Copyright on the Internet

We live in a very strange world now, where anyone can just slap a copyright claim on any YouTube video, no questions asked.  If someone likes a picture someone drew, they can take it, and claim it as there’s.  It’s sad, and a reality that I’ve had to come to grips with as a creator, but in the age of the internet, it’s up to the creator to protect themselves.  With art and music, it’s pretty easy to distinguish copyright:  If you’ve created the piece of art, or wrote and arranged the song, it’s yours.  With covers, if you’ve arranged a version of the song, you can post it and sell it, but it still belongs to the original creator of the track.  Using pre-existing backtracks, the backtrack belongs to whoever made it, your vocals belong to you, and you can’t make any profit off of the work.  Art is even simpler:  You draw it, you own it.  Sculptures:  You mold it, it’s yours.  But what about when it comes to jewelry making?

 

I saw on one of my jewelry groups, someone talking about copyright.  They said they asked an artist if they could replicate a weave, the artist said no.  They then went to the group and started to go “Shame on you, you’re all using the weave and they said no!” to the group, because they had seen the weave being used.  But like, seriously?  I think when it comes to weaves, you can’t really claim a copyright on one.  If you created it sure, but wire weaving is hundreds of years old:  In my opinion, at least, you can’t copyright a weave, or technique.  The end result which is the design,, sure, but not the actual weave.  The person was accusing people of stealing the persons work, but I’m sure all it was, was people using the weave they saw in their own way for a design, and the person not knowing the difference.
In this sense, I feel like copyright with jewelry making, and jewelry designs, goes along the same lines as with music.  There are so many tutorials of people sharing their designs, that have terms at the end of them about whether or not you can use them, or sell them, and then there are just plain old techniques, then no, I don’t think there’s any such thing as copyright.  Imagine if everyone ran around saying “Viking knit is mine!” How crazy that would be?  It’s a technique that is widely known, and how you use it is when copyright comes in.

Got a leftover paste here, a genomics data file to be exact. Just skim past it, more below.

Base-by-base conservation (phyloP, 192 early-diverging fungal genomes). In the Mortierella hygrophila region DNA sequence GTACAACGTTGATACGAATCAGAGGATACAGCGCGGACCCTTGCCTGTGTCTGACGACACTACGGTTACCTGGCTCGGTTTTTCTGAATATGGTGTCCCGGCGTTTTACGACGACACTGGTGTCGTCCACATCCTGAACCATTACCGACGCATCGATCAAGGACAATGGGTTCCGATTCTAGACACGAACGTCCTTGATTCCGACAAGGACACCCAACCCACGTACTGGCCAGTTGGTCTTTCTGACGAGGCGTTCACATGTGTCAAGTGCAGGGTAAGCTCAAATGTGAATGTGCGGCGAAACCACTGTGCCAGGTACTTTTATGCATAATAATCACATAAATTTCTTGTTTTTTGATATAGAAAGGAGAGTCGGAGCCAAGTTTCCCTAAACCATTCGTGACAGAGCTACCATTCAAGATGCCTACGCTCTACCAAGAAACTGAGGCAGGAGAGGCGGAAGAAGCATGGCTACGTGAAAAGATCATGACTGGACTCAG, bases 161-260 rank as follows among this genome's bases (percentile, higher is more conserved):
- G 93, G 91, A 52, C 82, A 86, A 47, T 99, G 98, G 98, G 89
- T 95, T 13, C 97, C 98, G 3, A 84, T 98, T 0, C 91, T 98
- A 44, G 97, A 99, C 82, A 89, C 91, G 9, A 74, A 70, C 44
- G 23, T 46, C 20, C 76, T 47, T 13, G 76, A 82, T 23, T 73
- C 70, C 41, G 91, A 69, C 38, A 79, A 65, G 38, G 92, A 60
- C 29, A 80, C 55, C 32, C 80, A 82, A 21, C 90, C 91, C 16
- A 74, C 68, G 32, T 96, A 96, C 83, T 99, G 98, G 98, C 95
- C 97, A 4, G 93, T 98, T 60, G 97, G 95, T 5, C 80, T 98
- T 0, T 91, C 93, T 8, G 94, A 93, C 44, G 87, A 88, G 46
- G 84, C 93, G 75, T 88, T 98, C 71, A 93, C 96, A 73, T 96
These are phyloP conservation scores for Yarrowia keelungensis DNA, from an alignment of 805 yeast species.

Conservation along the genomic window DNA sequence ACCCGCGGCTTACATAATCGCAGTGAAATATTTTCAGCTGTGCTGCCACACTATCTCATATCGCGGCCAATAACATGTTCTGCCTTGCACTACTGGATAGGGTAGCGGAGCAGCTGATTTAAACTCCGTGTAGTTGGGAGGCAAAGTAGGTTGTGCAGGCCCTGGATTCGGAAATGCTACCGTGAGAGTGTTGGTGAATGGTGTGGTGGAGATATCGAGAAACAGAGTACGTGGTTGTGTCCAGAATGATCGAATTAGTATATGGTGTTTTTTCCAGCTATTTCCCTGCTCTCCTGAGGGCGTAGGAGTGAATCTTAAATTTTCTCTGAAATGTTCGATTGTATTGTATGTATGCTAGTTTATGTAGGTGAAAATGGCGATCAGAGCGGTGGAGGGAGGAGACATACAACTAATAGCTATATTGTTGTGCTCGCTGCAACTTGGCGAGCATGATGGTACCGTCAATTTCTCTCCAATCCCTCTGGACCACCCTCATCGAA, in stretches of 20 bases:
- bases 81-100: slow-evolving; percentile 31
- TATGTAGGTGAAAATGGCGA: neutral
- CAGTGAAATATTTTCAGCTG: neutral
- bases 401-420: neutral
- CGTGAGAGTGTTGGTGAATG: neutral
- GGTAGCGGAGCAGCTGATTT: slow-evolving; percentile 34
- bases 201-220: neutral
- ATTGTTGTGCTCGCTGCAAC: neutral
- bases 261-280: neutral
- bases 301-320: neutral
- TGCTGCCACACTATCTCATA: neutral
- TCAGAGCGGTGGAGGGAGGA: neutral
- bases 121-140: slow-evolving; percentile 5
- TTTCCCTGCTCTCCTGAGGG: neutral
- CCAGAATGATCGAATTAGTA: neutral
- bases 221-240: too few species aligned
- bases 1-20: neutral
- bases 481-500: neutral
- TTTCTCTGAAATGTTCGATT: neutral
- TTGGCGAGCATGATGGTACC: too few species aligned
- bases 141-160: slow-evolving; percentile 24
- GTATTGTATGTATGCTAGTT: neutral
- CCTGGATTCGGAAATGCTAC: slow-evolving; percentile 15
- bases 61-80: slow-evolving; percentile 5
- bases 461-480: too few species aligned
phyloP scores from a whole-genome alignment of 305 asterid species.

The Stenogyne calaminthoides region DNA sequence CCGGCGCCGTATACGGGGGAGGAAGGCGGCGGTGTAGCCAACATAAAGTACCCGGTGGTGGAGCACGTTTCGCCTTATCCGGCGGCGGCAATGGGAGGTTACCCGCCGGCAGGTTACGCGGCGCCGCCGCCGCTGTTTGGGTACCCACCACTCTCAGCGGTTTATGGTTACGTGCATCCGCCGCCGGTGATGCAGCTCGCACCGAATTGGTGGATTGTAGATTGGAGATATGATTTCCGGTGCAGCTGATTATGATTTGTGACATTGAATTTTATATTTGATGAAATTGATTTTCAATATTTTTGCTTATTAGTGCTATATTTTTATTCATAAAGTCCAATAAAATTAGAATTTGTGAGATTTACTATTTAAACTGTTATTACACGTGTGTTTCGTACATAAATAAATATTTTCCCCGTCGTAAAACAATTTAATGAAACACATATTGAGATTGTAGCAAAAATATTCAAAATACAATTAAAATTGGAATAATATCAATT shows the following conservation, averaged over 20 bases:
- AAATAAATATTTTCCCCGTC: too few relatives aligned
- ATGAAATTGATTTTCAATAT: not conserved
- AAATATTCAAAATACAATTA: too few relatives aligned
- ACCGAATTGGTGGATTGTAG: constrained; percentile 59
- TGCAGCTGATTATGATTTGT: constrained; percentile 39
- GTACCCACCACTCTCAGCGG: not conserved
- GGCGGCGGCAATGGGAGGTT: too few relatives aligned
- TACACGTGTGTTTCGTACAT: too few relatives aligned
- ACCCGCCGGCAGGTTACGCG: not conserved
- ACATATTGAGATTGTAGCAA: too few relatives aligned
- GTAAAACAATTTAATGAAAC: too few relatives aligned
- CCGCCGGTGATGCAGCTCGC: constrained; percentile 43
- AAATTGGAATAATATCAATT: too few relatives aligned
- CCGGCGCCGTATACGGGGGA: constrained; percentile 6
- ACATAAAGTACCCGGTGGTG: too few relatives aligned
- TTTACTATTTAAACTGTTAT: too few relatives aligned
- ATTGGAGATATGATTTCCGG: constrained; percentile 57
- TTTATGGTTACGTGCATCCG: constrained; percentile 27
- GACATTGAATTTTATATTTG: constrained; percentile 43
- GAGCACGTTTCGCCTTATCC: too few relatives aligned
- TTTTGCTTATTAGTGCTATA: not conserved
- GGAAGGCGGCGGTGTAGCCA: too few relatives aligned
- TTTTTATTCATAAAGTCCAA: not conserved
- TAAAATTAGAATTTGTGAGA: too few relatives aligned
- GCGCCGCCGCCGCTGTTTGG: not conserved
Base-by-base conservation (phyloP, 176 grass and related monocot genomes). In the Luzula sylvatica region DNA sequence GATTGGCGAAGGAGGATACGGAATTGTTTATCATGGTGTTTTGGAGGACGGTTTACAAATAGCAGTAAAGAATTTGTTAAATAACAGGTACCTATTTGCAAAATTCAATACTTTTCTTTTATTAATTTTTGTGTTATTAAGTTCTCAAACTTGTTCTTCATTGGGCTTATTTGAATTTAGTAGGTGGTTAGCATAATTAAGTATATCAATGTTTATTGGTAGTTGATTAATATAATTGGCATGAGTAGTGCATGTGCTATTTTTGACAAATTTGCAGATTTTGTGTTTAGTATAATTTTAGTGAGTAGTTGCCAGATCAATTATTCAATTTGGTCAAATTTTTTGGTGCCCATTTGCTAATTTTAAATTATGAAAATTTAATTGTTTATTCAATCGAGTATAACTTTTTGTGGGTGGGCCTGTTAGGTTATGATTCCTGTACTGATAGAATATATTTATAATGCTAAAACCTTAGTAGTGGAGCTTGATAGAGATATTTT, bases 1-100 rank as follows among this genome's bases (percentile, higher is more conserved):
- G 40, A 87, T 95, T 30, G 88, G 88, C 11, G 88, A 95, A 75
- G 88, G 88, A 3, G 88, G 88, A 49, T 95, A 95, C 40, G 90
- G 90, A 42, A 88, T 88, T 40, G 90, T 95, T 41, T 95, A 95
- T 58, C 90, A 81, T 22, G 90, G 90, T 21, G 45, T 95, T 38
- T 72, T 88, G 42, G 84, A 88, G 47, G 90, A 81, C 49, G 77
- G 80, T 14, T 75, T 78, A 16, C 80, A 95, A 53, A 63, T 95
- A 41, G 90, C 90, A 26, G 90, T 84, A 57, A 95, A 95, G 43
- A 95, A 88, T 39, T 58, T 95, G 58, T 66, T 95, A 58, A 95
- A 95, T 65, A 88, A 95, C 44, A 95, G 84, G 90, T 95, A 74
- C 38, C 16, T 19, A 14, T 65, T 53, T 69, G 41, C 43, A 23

What about you:  how do you feel about copyright on the internet?  What do you do to protect your works when you post them?  Would love to read in the comments!

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Author: Crystal

A California based musician who is as passionate about music as she is video games,, Crystal (or ValkyrieCeles around the interwebs) loves to gush about her various nerdtastic loves, rant about anything currently catching her fancy, and generally just express herself in any creative outlet she can get her hands on. An avid reader, writer, and dreamer, Crystal has been leaving pieces of herself around the internet since 2006.

3 thoughts on “Copyright on the Internet”

  1. Good questions and issues raised in your post. Sadly, there are a lot of dishonest people around and the grey areas make artists particularly vulnerable. I reserve all rights to my artwork and hope that someone will ask for permission to use it. I don’t care if someone copies a technique that I used as long as they acknowledge that. Another thing that bothers me is when a reader who has been looking at my artwork over time and must surely have seen that I have a style of doing things, asks me out of the blue if I did my work. It can be a compliment when someone thinks your work is too good for you to have done it. But as someone who’s had her work stolen before, I notice that the people who steal my work never get challenged. I’ve now resorted to keeping the receipts and creating my artwork in front of witnesses or even showing the physical work to people privately. It is so scary to think that people who steal my work can command trust and esteem.

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    1. Right? It’s such a hard balance to strike: I’ve gotten a lot of copyright claims on song covers, that really should have not been hit because of fair use. I definitely think artists need to have a lot more protection, and that’s where watermarks on photos and the like help. Guess all we can do is protect ourselves as best we can and hope for the best.

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      1. Good point on fair use with the song cover. That’s how Justin Bieber got famous. A former fiancé is a recording artist and I know that for a fact. People who report you are being mean spirited. These things discourage us from sharing our work. My advice? Keep citing the fair use regulations in response and say nothing else.

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